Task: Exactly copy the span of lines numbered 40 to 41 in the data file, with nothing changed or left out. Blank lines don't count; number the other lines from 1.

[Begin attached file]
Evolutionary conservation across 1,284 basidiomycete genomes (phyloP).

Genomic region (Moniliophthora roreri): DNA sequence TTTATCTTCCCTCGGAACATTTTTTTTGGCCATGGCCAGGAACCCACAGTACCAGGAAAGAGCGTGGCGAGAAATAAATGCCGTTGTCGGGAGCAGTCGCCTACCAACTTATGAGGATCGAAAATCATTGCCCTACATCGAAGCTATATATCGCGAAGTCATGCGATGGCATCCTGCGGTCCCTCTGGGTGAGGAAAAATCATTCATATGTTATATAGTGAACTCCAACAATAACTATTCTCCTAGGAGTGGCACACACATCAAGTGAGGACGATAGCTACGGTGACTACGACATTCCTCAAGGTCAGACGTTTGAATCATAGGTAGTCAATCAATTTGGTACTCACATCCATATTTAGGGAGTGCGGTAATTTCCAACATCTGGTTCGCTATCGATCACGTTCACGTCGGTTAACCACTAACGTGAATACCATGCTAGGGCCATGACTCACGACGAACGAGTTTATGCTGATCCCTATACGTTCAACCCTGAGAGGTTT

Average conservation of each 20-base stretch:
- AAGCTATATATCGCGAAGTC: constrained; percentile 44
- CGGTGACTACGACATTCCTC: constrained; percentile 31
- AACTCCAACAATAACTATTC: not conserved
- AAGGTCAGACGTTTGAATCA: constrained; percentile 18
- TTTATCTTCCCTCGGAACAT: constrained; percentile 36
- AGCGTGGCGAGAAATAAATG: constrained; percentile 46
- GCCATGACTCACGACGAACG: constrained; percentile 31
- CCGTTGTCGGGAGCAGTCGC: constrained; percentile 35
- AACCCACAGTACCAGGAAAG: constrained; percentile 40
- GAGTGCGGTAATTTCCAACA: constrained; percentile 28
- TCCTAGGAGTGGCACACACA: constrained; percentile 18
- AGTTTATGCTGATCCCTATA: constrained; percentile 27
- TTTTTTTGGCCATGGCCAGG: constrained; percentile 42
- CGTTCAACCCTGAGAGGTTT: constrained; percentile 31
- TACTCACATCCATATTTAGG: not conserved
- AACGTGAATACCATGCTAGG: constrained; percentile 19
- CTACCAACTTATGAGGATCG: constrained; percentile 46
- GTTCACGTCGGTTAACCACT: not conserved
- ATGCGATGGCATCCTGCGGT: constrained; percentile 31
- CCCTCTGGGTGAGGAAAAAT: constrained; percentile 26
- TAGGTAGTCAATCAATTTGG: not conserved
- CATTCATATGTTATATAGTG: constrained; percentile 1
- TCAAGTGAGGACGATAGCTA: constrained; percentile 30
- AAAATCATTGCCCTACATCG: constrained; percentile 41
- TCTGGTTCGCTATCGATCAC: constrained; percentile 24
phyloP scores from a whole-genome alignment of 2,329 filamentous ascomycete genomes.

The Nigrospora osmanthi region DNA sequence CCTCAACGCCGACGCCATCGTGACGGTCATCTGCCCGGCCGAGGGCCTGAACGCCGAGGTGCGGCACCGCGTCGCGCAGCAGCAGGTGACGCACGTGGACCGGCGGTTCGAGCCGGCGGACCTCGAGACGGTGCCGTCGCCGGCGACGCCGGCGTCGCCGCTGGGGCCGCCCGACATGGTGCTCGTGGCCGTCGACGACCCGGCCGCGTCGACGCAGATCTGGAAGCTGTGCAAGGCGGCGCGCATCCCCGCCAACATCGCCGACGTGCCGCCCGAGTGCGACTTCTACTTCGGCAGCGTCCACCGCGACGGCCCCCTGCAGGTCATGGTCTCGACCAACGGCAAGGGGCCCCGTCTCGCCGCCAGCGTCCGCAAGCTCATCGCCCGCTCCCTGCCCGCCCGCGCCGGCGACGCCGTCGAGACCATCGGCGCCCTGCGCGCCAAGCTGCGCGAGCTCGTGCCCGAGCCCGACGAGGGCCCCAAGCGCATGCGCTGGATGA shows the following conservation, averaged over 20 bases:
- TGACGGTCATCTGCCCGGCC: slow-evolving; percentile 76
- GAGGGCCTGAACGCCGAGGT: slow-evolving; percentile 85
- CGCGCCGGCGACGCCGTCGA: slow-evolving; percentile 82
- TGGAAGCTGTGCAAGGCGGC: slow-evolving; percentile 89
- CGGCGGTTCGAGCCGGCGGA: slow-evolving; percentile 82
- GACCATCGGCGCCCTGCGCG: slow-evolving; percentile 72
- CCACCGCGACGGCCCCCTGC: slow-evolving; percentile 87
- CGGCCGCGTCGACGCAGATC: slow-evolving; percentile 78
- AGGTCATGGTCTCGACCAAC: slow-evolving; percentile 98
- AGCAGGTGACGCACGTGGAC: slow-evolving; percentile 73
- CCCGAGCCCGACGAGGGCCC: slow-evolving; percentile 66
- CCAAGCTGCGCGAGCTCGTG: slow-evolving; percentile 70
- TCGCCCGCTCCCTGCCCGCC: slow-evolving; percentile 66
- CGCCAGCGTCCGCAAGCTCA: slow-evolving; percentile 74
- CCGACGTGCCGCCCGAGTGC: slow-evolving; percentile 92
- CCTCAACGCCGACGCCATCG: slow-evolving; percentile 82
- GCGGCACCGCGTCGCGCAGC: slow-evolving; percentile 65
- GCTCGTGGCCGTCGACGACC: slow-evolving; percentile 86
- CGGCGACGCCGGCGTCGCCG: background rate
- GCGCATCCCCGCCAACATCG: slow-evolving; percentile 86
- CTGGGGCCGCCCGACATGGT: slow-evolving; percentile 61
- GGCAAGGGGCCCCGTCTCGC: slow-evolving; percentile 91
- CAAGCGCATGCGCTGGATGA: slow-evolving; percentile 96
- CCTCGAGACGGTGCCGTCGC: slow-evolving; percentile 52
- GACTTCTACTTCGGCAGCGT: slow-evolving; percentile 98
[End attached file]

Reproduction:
- AGCAGGTGACGCACGTGGAC: slow-evolving; percentile 73
- CCCGAGCCCGACGAGGGCCC: slow-evolving; percentile 66